Yesterday I was buying a large bag of Purina dog chow for Athena the wonder dog at Wal-Mart and was about to check out. A woman behind me asked if I had a dog. What did she think I had, an elephant? So since I’m retired, with little to do, on impulse, I told her that no, I didn’t have a dog, and that I was starting the Purina Diet again.
Although I probably shouldn’t, because I’d ended up in the hospital last time, but that I’d lost 50 pounds before I awakened in an intensive care ward with tubes coming out of most of my orifices and IVs in both arms.
I told her that it was essentially a perfect diet and that the way that it works is to load your pants pockets with Purina nuggets and simply eat one or two every time you feel hungry and that the food is nutritionally complete so I was going to try it again. (I have to mention here that practically everyone in the line was by now enthralled with my story.)
Horrified , she asked if I ended up in intensive care because the dog food poisoned me. I told her no; I stepped off a curb to sniff an Irish Setter’s ass and a car hit us both.
I thought the guy behind her was going to have a heart attack, he was laughing so hard!
WAL-MART won’t let me shop there anymore.
I cannot trace this joke back further than 2008 when it was sent as email to Chris Pietschmann.
Sorry folks, but there is no gentle way to put this. Letting your dog (or any animal) become this fat is the same as abuse. My veterinary has extremely strong views on this subject, having seen all too many examples of the above.
Right off the bat I am going to admit that I am not certain exactly which breed dog no. 2 is. I think it is an American Eskimo dog, but it is so fat and ill-looking that my untrained eyes just have to do their best. My head actually hurts when I think of how these two dogs must have it – wonderfully skinny dalmation and playful AE dog.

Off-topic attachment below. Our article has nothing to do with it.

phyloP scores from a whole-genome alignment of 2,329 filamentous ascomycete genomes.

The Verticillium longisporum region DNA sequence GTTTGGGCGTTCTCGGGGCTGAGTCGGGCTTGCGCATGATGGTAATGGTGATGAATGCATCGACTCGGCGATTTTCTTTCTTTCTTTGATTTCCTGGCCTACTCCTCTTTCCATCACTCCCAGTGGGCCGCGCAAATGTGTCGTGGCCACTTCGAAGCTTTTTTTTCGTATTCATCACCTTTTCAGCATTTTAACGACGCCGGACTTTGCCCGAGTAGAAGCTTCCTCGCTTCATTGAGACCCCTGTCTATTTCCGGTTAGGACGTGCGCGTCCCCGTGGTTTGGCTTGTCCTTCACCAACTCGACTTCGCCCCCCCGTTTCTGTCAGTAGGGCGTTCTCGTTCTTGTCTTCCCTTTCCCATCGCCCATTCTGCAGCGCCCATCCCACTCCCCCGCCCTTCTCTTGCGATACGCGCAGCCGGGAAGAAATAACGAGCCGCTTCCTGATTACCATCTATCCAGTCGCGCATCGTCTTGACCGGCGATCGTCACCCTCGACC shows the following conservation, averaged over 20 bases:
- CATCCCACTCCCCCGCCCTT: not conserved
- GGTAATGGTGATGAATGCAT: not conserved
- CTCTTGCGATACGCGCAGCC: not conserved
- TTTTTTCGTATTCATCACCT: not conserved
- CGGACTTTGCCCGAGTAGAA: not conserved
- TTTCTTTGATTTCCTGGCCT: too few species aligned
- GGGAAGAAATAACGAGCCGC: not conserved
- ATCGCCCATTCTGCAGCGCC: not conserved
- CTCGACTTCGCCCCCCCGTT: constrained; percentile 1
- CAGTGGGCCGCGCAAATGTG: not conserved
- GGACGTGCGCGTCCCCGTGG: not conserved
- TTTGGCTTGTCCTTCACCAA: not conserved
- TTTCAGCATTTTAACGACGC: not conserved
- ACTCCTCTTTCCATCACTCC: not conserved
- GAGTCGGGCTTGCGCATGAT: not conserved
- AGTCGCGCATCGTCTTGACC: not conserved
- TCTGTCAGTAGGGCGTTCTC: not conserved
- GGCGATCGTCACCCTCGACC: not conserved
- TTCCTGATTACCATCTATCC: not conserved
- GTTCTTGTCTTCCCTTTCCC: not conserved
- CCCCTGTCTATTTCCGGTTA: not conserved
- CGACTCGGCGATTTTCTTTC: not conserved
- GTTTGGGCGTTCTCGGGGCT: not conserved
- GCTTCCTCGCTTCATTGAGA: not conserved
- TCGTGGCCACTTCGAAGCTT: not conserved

Another person with strong views on the matter is Victoria Stilwell. The chapters of her book It’s Me or the Dog: Fat Dog Slim deals in part with the subjects of
Dogs’ Dinners: good food/bad food; what/how much should puppies and dogs eat? How to make simple dog food yourself; food for puppies/older dogs/particular conditions.
Fat Dog to Slim Dog: what is overweight? Eating plans for overweight dogs; top tips for sticking to it.
Problems, Problems: behavioral problems around food and Victoria’s solutions to them including stealing food, constant begging, etc.
Walkies and Workouts: How exercise is crucial to well-being; how much exercise different breeds need; motivating reluctant exercisers; dealing with problems when exercising such as running off, pulling on lead etc.
Thankfully our Angie has never had this problem. My husband is often tempted to fall for those brown eyes, eager to catch any morsel of food that falls her way. But I am the mean one in our family and try to stop him from falling. She does have beautiful brown eyes and there is nothing quite like the look of a pleading dog. And, you know, that is why people feed and feed and feed their dogs. They just cannot stand to see that look without doing something about it.
While it is abuse to let a dog grow this fat, the people who do the deed do not have bad intentions. They just let their hearts rather than their heads speak. It’s super-easy to do, but it hurts the pet we love so much.
If you are struggling with the temptations of letting your dog have “treats” all the time, take a look at Victoria Stillwell’s home page or buy her books. It will be worth your time. Just take a look at these two wonderfully happy dogs below. Wouldn’t you rather have a dog that exudes the health that these dogs do: